The boys then race to their mad tricked out dog house to the accompaniment of their "goin' on a mission" theme. Their prep. includes having a dome outfit them with utility collars that puts the belt of Batman (and Ace the Batdog) to shame. The enhanced cuteness continues with Rolly gleefully announcing that he is bringing an old sock because chewing on it makes him feel good. Bingo equally happily responds that everyone loves chewing on an old sock.
Similar outings include a day trip to Antarctica to remedy of dearth of ice at Chez Bob and an equally short trip to France to get bread for French toast. The Paris adventure is particularly true to the spirit of the recent film "The Secret Life of Pets," which depicts a particularly eventful day in the life of four-legged New Yorkers. The guest stars in this "Puppy" adventure include rats and pigeons.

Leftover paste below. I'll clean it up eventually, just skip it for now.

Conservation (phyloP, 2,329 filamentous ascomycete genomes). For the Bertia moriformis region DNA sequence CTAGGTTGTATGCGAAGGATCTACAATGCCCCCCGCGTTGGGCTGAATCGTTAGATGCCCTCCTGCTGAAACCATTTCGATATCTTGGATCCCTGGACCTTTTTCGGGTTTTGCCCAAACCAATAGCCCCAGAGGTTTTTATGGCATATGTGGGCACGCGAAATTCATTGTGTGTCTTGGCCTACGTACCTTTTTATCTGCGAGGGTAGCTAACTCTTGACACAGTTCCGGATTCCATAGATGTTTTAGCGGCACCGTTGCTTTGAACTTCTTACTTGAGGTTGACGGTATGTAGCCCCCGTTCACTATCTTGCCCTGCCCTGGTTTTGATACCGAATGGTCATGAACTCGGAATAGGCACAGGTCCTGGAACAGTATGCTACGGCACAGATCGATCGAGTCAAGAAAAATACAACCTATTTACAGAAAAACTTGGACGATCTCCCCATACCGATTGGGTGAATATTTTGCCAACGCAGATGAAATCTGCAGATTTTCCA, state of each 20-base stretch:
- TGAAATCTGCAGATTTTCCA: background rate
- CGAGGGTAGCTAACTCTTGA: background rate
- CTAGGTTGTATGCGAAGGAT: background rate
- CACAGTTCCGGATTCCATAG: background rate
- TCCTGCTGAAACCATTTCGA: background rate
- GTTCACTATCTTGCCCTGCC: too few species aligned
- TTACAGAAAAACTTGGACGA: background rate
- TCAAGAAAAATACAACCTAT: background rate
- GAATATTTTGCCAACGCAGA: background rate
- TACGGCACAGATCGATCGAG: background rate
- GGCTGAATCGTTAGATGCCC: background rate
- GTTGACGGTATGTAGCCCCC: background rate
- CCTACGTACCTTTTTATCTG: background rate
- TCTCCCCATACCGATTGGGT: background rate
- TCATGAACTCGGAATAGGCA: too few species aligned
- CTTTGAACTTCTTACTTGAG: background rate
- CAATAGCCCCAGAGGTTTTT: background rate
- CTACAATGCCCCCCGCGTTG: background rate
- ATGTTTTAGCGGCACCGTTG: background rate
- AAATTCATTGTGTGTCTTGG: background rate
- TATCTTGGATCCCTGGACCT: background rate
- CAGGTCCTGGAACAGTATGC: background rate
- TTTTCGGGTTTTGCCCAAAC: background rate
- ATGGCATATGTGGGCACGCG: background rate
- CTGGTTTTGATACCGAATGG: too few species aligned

An episode that hits closer to home in the Disneyverse is a variation of "Toy Story" starts with Bingo and Rolly damaging a favorite stuffed animal of Bob during "ruff" play. Their remedial efforts this time land them in a variation of Build-a-Bear.
Hissy fully gets into the action when her well-meaning bros take her along for a grand local day out. One spoiler is that a dog park is not as much fun for a cat as it is for man's best friend.
All of this amounts to a show that parental figures may beg their pre-schoolers to watch again and again and again. It is very relatable to pet lovers of all ages and lacks EVERY annoying aspect of most toddler fare. There are no shrill voices, encouraging children to shriek, or sickening morals. "Puppy" simply is pure entertainment that delights all from 3 to 100.
Anyone with questions or comments regarding "Puppy" is strongly encouraged to email me. You also can connect on Twitter via @tvdvdguy.